Fax: 757-827-0529, Email: email@example.com, Website: www.bennette.com quoting: Bennette Paint Manufacturing Company, Inc. is a Virginia corporation which was founded in Newport News, Virginia in 1966 by James P. Bennette, Sr. In 1984, Mr Bennette sold the company to his employees through an Employee Stock Ownership Plan (ESOP). Today the company has a modern manufacturing plant, research laboratory, central warehouse and general offices located at 401 Industry Drive, Hampton, Virginia. From these facilities the company is able to supply quality paints and coatings through its company owned distribution and service centers and authorized dealers located in Virginia, North Carolina and South Carolina. Bennette Paint Manufacturing Company, Inc. also owns and operates Bennette Equipment Company which specializes in the sale, service, and rental of paint spraying and pressure cleaning equipment.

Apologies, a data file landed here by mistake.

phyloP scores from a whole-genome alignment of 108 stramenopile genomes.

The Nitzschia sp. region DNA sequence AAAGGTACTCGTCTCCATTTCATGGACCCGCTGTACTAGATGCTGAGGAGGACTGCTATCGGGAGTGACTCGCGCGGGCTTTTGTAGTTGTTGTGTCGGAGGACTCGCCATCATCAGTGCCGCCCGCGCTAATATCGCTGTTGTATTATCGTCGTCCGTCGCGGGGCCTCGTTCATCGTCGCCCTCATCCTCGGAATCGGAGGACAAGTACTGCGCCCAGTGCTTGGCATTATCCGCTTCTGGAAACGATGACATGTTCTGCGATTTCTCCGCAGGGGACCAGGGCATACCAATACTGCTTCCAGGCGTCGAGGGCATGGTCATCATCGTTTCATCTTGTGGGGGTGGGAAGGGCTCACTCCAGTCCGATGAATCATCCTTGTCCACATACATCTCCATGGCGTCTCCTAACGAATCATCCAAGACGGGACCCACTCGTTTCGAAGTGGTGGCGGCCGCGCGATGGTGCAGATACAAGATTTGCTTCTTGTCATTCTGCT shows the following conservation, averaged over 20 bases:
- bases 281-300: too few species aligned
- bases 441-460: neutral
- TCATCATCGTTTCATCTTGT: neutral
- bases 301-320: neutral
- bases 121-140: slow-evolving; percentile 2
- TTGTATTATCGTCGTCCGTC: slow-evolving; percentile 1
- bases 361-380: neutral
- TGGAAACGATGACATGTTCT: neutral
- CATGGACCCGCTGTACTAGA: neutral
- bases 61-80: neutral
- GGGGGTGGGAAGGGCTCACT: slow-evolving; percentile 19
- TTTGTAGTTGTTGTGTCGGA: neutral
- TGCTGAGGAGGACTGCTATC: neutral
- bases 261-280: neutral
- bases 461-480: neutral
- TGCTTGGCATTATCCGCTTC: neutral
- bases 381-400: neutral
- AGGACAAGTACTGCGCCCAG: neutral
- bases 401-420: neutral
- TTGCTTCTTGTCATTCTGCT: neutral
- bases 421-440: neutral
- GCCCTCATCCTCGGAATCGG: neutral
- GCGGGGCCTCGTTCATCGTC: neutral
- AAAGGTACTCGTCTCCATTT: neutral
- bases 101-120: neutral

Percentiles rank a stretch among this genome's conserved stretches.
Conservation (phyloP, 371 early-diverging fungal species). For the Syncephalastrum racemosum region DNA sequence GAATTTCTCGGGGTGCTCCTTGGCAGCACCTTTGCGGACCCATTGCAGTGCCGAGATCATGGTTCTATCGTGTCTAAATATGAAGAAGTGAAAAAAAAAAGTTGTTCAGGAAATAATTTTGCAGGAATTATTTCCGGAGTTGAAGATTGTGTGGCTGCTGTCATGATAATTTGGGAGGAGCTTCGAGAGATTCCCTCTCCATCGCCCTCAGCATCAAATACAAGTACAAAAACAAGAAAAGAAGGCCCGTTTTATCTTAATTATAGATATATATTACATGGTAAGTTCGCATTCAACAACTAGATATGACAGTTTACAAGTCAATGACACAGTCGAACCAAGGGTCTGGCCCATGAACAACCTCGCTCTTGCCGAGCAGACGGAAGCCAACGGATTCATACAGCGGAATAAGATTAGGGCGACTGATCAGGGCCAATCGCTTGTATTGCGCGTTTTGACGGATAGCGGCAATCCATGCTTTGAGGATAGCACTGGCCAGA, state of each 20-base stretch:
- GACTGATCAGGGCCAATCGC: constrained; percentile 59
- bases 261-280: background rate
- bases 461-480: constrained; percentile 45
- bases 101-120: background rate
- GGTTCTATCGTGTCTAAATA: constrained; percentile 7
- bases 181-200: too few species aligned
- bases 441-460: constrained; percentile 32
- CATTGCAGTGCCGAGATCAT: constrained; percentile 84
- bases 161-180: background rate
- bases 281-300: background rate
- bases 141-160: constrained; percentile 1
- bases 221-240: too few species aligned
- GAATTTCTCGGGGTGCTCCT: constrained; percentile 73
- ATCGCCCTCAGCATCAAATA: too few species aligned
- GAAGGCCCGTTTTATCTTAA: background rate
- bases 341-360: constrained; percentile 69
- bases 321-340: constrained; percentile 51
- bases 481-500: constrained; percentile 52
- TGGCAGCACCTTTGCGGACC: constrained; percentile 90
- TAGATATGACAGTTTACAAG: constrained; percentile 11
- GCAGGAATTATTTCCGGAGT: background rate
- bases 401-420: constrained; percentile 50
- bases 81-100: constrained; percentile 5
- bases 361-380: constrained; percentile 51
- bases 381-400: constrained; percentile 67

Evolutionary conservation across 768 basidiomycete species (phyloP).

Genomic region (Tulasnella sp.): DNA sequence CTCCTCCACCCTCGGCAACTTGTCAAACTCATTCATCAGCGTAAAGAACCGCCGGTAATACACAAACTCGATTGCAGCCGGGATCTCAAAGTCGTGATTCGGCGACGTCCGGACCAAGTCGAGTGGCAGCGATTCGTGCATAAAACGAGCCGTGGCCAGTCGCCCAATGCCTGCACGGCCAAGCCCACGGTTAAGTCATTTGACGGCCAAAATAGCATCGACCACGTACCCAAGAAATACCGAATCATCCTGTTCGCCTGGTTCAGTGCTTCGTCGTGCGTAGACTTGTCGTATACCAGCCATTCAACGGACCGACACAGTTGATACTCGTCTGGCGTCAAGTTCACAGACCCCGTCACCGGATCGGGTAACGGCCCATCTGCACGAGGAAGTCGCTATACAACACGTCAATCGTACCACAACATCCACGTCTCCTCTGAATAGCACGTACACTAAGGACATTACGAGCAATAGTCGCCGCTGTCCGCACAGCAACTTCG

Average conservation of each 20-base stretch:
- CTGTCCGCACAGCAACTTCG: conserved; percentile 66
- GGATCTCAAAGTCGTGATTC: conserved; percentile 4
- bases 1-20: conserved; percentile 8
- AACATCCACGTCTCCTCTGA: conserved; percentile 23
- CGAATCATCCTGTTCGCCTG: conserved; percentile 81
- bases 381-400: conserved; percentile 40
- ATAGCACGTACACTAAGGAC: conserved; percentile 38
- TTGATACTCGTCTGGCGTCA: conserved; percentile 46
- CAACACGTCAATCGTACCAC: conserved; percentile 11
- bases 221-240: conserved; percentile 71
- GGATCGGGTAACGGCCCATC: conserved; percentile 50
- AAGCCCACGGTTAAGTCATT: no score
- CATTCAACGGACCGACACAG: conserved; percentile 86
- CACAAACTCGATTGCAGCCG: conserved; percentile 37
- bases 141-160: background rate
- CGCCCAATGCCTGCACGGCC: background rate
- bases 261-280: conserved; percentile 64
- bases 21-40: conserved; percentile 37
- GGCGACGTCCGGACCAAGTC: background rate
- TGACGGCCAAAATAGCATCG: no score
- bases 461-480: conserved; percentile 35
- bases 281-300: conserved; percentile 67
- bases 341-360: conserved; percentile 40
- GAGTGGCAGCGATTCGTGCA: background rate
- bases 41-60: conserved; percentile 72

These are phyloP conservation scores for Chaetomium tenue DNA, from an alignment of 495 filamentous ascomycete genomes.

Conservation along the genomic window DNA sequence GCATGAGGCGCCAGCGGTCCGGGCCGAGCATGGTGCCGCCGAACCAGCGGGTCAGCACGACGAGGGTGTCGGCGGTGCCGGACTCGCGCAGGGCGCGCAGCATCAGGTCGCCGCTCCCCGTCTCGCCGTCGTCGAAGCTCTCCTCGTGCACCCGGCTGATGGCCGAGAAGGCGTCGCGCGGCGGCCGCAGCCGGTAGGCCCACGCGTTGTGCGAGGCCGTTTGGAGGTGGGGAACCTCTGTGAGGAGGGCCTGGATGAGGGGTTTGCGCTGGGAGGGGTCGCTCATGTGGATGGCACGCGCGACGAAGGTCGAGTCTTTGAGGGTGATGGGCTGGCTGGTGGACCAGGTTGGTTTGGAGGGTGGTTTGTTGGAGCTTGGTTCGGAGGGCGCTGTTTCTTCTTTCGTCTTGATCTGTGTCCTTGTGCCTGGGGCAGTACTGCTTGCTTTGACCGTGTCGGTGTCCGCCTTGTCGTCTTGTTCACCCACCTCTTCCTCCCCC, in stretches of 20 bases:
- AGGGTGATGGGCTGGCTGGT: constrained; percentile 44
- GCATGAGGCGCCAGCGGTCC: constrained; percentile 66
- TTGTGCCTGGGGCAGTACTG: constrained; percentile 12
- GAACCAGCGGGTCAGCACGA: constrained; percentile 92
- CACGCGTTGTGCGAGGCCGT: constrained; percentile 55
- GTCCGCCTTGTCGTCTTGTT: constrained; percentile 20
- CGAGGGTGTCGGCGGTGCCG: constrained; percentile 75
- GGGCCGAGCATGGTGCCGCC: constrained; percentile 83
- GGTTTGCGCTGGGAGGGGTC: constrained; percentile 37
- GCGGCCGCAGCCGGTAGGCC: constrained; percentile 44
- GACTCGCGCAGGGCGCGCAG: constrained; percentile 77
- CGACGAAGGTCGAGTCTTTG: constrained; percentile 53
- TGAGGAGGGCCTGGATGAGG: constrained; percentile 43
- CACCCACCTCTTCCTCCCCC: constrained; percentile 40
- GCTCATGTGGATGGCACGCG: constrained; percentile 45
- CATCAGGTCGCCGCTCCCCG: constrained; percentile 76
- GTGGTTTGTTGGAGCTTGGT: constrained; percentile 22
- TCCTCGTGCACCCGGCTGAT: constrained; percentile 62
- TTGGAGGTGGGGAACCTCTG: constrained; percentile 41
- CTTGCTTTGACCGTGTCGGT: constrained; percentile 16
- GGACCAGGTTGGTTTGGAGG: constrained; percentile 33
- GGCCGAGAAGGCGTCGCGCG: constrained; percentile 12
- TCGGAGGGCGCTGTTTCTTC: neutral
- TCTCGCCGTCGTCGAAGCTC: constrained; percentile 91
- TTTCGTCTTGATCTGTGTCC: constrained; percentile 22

Supplemental Guidelines for Removing Paint From Interior and Exterior Wood Surfaces [on file as "/exterior/Paint_Removal_USGSA.pdf ] - , US General Services Administration, Historical Preservation Technical Procedures, 06400-02, web search August 2010, original source: //w3.gsa.gov/web/p/Hptp.nsf/0/40aff5a115b6a9e5852565c50054b4f4?OpenDocument
"Peeling Back Paint Layers For a Glimpse Into the Past," James Barron, The New York Times, 25 Feb 2010, p. A26